2. Transcriptional Regulation of 2-Cys Prxs in Cancer Cells

Cancer cells survive various internal or external stresses by upregulating multiple survival genes, among which are antioxidant enzymes represented by 2-Cys Prxs. The master transcription factor that directs the expression of antioxidant proteins is nuclear factor E2-related factor 2 (Nrf2). Nrf2 is ubiquitously expressed but maintained at low levels under normal conditions in which its protein level is in turn controlled by the essential negative regulator Kelch-like ECH-associated protein 1 (KEAP1)/CUL3-RBX1 E3 ligase complex [26]. During oxidative stress, KEAP1 is oxidized and dissociated from Nrf2, which then translocates to the nucleus and binds to the antioxidant response element (ARE) for the transcription of target genes involved in cellular antioxidant defense [26]. Among the 2-Cys Prxs, Prx I was found to be the target gene of Nrf2 [19]. In particular, high expression of Prx I in lung adenocarcinoma cells is correlated to Nrf2 activation by somatic mutations in the Nrf2–KEAP1 pathway [27]. Besides the Nrf2-dependent transcriptional regulation, gene silencing by CpG methylation on the promoter region appears to be more common among 2-Cys Prxs (Figure 1). For example, Prx I expression is silenced in oligodendroglial tumors by promoter methylation, which confers radio- and chemo-sensitivity [28]. Silencing of Prx II by promoter methylation was found in melanoma, stomach cancer, acute myeloid leukemia, and Hodgkin lymphoma cells [21,22,23,24]. In melanoma, silencing of Prx II expression promotes Src and ERK activation, which increases migratory activity and, hence, metastasis [29]. Prx IV was shown to be silenced in acute promyelocytic leukemia, but not in acute myeloid leukemia [25]. On the other hand, the post-transcriptional regulation of 2-Cys Prxs by microRNA has frequently been observed depending on cancer types. As such, an elevated level of miR510 is seen to negatively regulate Prx I expression in breast cancer [30]. Prx II expression is downregulated by miR-200b in some colorectal cancer cell types, CaCo2 and SW480, which enhances metastasis and drug resistance [31]. Prx II expression is also downregulated by miR153-3p and miR205-5p in neuroblastoma cells [32]. While Prx III expression is down-regulated by miR23b-3p and miR26a-5p in prostate cancer and acute myeloid leukemia, it is upregulated in medulloblastoma due to the lowered miR383 level [33,34,35]. This overview contradicts our preconception that Prx is one of the ROS-scavenging antioxidant enzymes usually overexpressed in tumors. Such complex transcriptional regulation of 2-Cys Prxs in cancers implicates the potential role of Prxs as a key regulator of redox signaling in cancer cell growth and survival.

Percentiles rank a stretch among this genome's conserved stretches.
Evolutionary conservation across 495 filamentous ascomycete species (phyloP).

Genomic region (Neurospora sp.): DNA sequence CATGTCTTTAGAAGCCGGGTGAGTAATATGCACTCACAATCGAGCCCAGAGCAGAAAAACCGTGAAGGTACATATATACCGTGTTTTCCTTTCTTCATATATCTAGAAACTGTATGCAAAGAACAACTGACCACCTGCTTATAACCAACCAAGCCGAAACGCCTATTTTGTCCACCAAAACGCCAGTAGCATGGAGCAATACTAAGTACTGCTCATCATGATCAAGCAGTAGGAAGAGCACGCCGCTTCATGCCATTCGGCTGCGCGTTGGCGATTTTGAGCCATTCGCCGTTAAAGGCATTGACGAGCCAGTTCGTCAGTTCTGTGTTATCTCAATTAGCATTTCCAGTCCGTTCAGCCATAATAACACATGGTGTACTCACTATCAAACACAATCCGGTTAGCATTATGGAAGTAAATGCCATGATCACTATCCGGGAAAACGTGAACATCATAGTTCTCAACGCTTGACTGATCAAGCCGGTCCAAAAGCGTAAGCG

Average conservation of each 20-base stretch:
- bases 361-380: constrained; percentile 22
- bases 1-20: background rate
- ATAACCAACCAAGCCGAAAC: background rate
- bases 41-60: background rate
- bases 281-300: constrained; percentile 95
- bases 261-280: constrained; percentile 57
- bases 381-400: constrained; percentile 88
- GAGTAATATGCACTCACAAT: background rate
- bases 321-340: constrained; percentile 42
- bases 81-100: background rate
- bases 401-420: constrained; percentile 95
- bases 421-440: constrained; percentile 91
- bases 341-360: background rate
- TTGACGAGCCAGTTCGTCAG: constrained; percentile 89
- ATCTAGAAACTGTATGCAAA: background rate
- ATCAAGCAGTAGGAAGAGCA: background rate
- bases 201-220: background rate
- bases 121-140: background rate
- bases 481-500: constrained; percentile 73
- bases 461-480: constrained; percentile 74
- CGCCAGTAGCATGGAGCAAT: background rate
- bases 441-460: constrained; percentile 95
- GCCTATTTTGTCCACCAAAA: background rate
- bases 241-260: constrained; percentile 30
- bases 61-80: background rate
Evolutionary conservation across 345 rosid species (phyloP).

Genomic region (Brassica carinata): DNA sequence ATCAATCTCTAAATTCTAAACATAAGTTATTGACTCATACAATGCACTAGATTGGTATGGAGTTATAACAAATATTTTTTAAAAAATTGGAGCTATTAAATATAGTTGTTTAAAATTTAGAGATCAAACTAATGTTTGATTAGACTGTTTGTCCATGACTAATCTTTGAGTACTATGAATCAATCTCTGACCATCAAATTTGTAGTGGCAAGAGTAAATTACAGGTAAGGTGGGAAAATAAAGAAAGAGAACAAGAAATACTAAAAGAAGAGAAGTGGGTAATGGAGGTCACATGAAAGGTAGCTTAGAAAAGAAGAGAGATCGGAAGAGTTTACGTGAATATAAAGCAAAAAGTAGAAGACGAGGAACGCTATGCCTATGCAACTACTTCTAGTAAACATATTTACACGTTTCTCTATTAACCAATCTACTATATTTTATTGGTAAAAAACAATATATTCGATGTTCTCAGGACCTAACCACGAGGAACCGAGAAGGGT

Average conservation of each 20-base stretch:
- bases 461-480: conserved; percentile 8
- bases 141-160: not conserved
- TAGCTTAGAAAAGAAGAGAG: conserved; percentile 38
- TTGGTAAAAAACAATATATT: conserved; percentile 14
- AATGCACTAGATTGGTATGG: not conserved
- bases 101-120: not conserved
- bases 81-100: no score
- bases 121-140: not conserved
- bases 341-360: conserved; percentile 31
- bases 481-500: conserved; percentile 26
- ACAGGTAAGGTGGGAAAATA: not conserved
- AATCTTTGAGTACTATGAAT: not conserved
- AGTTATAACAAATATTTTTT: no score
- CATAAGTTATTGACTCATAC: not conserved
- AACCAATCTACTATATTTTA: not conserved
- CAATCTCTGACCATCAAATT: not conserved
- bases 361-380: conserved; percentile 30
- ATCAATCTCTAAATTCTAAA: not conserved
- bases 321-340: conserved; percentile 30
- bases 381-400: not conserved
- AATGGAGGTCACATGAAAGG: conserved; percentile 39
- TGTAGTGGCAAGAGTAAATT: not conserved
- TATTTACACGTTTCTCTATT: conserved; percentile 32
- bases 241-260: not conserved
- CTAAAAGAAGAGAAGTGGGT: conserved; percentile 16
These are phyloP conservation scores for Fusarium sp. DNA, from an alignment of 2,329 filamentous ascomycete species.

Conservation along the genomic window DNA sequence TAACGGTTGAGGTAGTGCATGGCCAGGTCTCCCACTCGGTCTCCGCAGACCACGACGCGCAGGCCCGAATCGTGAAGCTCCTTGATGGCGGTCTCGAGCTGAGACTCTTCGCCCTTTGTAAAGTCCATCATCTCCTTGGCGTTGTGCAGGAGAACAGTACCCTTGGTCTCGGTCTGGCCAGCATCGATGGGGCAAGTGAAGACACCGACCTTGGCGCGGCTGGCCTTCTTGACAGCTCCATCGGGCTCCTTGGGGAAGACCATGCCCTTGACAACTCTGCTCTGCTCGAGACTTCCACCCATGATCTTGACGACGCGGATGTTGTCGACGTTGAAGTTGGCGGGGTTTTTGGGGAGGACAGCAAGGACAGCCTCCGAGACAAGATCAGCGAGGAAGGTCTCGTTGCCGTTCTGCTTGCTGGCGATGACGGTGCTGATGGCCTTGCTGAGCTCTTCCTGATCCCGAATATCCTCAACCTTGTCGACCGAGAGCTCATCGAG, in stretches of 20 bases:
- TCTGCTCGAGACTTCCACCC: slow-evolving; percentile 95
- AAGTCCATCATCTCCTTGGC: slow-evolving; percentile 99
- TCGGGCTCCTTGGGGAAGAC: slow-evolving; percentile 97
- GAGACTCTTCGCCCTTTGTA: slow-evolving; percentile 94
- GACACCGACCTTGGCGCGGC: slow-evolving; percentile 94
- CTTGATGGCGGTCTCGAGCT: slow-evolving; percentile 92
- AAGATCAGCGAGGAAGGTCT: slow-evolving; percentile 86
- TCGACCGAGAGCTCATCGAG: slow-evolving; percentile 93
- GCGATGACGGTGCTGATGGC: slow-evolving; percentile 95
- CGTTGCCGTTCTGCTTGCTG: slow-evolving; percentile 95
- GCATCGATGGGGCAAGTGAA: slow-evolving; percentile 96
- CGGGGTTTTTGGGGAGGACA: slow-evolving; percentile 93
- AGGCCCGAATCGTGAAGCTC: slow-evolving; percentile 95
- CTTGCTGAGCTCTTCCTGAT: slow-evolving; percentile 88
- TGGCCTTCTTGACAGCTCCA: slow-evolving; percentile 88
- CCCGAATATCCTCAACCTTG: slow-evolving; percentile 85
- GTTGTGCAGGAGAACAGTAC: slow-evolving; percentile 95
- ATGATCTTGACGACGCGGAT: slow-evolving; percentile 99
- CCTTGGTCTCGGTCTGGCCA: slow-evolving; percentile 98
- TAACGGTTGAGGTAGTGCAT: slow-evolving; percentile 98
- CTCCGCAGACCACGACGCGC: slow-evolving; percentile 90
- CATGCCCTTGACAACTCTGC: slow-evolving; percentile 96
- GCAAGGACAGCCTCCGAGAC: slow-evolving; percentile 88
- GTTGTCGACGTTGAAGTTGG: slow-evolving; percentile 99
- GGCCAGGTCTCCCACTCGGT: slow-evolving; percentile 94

3. Regulation of Cancer Cell Death by 2-Cys Prxs

Differential expression of 2-Cys Prxs among various cancer types reflects that the cellular redox state is an adaptive response of cancer cells against external or internal oxidative stress leading to cell death. Mammalian cells undergo morphologically and biochemically distinct types of programmed cell death, such as apoptosis and necroptosis. Apoptosis is caspase-dependent programmed cell death and is induced by death receptor ligands, such as TNF-α and FasL [36]. One of the major apoptosis pathways is the intrinsic process involving the dissipation of mitochondria membrane permeability transition (mPT, ΔΨ) via Bax/Bak macropore, which in turn triggers robust production of ROS. Since the caspases executing apoptosis are susceptible to H2O2-dependent inactivation [37,38], the role of ROS in apoptosis may be context dependent. By contrast, necroptosis is caspase-independent and receptor-interacting protein kinase-3 (RIPK3)-dependent programmed necrotic death induced by TNF-α [39]. In necroptosis, mitochondrial outer membrane permeabilization (MOMP) is involved in robust ROS production [40]. Hence, it is worth looking into the role of 2-Cys Prxs in cell death signaling (Figure 1). The first evidence of the role of 2-Cys Prx in relation to cell survival or death was found in 1997 by Shau et al., who discovered that Prx II, also referred to as natural killer enhancing factor (NKEF)-B, protects human endothelial cells against oxidative stress and chemotherapeutic agents [41]. A subsequent work reported that Prx I and Prx II overexpression inhibit H2O2-induced apoptosis in rat thyroid cells [42]. The first cancer cell study focused on head and neck cancer cells wherein the knockdown of Prx II increased the sensitivity of cancer cells to radiation-induced deaths [43]. Numerous studies have indicated that 2-Cys Prxs are overexpressed in various human tumors compared to normal tissues [44,45,46,47,48]. Nonetheless, the molecular mechanism by which 2-Cys Prxs regulate cancer cell apoptosis has been rarely studied. The first detailed study was conducted using the RNAi system and showed that Prx III inhibits the mitochondrial mPT and cytochrome c release in HeLa cervical cancer cells treated with tumor necrosis factor (TNF)-α and staurosporine [7]. Later, it was determined that Prx III is primarily oxidized during the early stage of Fas-induced apoptosis in Jurkat T cells [49]. Two independent groups have shown that Prx V plays an anti-apoptotic role in HeLa cervical cancer and U1810 lung adenocarcinoma cells [50,51]. We have shown that Prx II regulates TNF-α- and TNF-related apoptosis-inducing ligand (TRAIL)-induced apoptosis via the FADD–Caspase 8–Caspase-3 pathway [52]. Contradictory studies exist on the role of Prx I in apoptosis. For example, one report showed that Prx I catalyzed ASK1 oxidation and activation by forming a mixed disulfide intermediate between two proteins [15], claiming a novel role of Prx I as the peroxide receptor and transducer in the H2O2-induced apoptosis. However, another study showed that Prx I is overexpressed in oral precancerous lesions and required for a high malignant growth rate by suppressing ASK1/p38 activation [53]. In general, most of the previous studies implicate a protective role of 2-Cys Prxs against apoptosis in cancer cells.